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Tuesday, 14 April 2015

Letters

Part L in the 2015 A-Z Blogging Challenge


When I was in primary school, I was at my aunt's house flicking through the TV Guide and I came across an ad for a clairvoyant. She was an older woman with silver eyes and very small pupils and she promised to fulfill three wishes for anyone who decided to write in to her and ask for them. At the bottom of the ad was a checklist of the things she could help with. They included things like "Get a promotion at work", "Win the lottery", "Become popular", "Find the guy/girl of your dreams" and simply "Live happily". All the reader had to do was tick the three things they wanted and send the ad in an envelope to the provided address. The clairvoyant would provide it for them completely free of charge. That sounded perfectly reasonable to an unhappy 12-year-old me, so I grabbed a pen and started considering my choices. I think in the end I picked "Get the boy/girl you're after", "Become popular" and "Win the lottery" (impossible for anyone under 18, I now know). And being the little sad-sack I was, I also decided to scribble the words "I know I'm only 12, but PLEASE!" I sent it off and forgot all about it.

A week later, my parents handed me a letter from New Zealand. It had that same picture of the clairvoyant on the front, albeit in black and white. My parents wanted to know what it was and I was too young to realise that I had a right to privacy. I opened it up and read aloud how this woman had apparently studied my stars knew how to make my three wishes come true. I don't quite remember how she justified that it would now cost over $300, but I was still interested. My parents... They weren't. They wondered allowed how anyone could sleep comfortably at night trying to prey on kids and angrily threw the crumpled-up letter in the trash. I guess that wasn't going to happen.

A week later I received another letter from the clairvoyant. My excitement returned as I sat down at the kitchen table and read it.
'Michael! I'm offering you the chance to achieve all the things that will fulfill your life. Now is the time to act, as the stars are aligned in your favour [conveniently]! Act now before the stars shift and your moment is gone forever!'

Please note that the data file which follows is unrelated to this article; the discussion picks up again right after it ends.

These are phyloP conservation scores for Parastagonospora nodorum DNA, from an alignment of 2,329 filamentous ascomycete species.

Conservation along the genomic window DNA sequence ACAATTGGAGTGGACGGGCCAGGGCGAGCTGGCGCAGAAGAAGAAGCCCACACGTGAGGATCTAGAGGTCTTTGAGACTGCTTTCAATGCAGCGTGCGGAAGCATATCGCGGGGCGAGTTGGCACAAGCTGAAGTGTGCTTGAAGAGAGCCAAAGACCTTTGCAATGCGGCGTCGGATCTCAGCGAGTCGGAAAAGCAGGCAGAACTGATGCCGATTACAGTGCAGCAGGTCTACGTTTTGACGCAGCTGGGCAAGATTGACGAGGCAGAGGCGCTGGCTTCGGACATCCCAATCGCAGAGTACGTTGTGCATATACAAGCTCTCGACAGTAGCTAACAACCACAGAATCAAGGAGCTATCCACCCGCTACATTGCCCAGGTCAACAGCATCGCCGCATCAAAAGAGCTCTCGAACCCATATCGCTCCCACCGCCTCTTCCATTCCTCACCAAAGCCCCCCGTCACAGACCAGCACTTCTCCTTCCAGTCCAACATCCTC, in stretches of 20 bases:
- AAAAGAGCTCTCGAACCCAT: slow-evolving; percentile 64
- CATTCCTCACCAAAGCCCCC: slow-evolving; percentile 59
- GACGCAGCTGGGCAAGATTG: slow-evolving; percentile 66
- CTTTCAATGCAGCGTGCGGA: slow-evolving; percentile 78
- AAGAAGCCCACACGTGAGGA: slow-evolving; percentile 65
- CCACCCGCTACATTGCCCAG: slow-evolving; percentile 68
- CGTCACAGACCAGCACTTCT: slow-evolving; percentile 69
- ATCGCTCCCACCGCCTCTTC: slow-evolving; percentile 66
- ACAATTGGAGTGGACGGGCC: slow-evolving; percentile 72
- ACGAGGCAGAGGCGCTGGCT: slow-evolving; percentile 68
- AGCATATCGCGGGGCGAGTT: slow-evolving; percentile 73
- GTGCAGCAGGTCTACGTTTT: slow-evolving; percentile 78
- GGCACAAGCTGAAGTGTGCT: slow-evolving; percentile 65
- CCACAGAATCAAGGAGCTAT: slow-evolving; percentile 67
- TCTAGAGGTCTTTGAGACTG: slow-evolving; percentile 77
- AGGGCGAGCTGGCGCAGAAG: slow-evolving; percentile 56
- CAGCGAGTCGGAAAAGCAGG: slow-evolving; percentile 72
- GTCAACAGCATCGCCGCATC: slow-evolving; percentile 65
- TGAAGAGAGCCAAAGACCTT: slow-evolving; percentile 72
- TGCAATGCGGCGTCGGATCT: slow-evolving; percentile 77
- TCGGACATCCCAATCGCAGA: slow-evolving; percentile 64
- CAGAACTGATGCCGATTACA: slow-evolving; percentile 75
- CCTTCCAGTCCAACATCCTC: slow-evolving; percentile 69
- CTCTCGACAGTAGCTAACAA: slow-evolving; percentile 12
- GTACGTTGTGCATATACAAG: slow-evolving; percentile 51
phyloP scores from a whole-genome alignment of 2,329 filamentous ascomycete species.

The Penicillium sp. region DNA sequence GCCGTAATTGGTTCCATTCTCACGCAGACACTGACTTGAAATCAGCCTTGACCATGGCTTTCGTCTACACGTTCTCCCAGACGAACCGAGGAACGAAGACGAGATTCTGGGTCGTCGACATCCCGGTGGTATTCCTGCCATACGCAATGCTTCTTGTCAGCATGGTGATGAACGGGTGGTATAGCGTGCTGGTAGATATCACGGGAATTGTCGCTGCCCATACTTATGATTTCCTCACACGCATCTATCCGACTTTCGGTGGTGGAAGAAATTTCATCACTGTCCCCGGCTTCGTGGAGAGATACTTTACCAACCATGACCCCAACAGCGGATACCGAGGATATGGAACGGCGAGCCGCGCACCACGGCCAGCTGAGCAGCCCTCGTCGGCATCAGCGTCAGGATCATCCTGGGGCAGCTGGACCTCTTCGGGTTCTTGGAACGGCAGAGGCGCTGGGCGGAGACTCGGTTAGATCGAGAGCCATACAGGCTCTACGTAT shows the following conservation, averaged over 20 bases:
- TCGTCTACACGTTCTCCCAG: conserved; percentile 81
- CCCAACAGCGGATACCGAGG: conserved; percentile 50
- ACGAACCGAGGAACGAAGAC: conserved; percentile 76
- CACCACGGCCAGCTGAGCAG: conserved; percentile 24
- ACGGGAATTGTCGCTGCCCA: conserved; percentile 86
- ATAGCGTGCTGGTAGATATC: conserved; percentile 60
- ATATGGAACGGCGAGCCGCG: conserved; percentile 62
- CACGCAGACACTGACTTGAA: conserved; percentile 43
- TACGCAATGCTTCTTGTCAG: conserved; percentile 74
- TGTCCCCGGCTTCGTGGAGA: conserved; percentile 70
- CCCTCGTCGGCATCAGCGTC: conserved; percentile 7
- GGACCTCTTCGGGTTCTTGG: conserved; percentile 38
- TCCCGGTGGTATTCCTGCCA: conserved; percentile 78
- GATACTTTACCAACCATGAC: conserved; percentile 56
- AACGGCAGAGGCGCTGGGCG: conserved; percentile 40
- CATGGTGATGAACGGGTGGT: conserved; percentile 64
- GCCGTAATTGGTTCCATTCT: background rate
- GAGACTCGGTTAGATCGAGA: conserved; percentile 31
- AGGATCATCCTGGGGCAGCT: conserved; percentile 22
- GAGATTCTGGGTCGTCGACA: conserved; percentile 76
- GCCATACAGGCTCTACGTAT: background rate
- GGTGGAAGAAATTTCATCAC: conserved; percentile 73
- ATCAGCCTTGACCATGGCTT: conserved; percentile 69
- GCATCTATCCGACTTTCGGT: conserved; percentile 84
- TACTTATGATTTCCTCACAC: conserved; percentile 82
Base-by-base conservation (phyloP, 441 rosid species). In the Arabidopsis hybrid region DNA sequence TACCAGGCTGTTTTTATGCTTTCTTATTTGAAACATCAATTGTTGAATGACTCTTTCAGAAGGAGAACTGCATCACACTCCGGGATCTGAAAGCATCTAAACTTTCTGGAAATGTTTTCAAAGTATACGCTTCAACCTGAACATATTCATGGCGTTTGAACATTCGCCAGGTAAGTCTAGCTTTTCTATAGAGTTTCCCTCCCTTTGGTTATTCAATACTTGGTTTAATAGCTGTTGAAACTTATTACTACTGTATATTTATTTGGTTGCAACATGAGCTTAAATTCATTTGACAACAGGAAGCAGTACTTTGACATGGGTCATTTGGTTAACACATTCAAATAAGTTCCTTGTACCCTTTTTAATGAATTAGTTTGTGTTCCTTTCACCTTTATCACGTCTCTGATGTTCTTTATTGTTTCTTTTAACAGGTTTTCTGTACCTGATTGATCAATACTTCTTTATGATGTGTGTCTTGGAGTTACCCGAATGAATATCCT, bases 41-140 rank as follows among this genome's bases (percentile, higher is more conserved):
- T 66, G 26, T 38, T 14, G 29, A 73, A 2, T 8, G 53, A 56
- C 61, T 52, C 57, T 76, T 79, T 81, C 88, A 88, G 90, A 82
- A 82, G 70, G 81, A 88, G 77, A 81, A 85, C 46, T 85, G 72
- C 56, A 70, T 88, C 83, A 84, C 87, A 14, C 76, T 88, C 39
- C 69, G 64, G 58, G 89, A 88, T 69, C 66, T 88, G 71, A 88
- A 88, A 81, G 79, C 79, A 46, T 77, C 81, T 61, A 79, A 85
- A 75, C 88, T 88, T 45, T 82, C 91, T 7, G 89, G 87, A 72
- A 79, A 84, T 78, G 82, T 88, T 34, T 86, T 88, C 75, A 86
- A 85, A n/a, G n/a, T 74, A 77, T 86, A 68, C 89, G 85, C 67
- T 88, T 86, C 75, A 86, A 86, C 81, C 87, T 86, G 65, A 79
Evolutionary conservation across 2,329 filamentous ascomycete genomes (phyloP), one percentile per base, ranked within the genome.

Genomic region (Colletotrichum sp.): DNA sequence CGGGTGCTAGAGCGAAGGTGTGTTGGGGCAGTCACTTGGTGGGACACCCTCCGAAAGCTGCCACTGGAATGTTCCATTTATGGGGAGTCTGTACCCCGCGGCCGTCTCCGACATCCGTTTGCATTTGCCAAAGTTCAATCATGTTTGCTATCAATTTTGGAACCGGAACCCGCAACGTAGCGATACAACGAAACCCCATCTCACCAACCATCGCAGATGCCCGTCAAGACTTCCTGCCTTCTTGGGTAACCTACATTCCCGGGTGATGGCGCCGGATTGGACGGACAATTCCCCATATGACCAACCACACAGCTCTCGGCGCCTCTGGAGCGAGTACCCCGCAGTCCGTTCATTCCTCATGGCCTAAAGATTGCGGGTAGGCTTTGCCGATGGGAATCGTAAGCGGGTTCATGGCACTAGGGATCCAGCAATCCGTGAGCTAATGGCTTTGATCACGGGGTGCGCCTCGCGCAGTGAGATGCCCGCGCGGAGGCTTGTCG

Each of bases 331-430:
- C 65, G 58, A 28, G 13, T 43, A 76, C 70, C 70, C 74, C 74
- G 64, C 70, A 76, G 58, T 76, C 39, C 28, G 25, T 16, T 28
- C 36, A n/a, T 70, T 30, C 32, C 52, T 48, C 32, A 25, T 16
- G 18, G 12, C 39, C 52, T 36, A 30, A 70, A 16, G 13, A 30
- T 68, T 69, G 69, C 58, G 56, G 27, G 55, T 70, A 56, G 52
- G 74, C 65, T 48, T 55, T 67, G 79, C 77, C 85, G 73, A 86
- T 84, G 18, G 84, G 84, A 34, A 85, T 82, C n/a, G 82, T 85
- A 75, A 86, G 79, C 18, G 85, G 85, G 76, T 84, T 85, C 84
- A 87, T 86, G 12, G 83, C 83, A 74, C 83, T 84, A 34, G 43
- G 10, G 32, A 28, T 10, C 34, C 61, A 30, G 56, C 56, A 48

I didn't get to read any further because my Mum walked in at that moment and looked at what I had.
'Argh, how did this creep get our address?!' she cried as she grabbed the letter and tore it up.
'Yeah, that's so weird isn't it? I said as casually as possible.
'Did you sign up to anything or put your name down for something?'
'No...'

When the third letter came it was Mum who saw it first. She came into the kitchen with a vein showing on her forehead.
'There's another letter from that psychic lady. She said through gritted teeth. I'm going to have to do something about this.' And she left without another word. The letters stopped coming after that. Three weeks later I was ruing my missed opportunity when I decided to ask Mum how she'd stopped it.
'Well I tore up that last letter and put it in a reply envelope with a note saying "STOP SENDING THIS TO MY 12-YEAR-OLD SON!"'
'Wow, and it worked!' I said, outwardly impressed but inwardly disappointed.
'Yes it did. But I still don't know how she got our address.'
'Imagine if she'd sent a letter back saying "Your son asked me for these,"' I chuckled.

That ought to throw her off the trail.

25 comments:

  1. Very smooth! I'd never have figured it out....

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  2. Thank goodness you weren't old enough to send her any money. I wonder how many she sucked in with this scam?

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    1. Anyone older and/or wiser than me would have probably been a little more onto her tricks.

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  3. lol I'd still like to win the lottery, what's 300 bucks in exchange for 50 million. Oh what scammers can do.

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  4. very funny and a lesson learned at age 12. Mom's don't know everything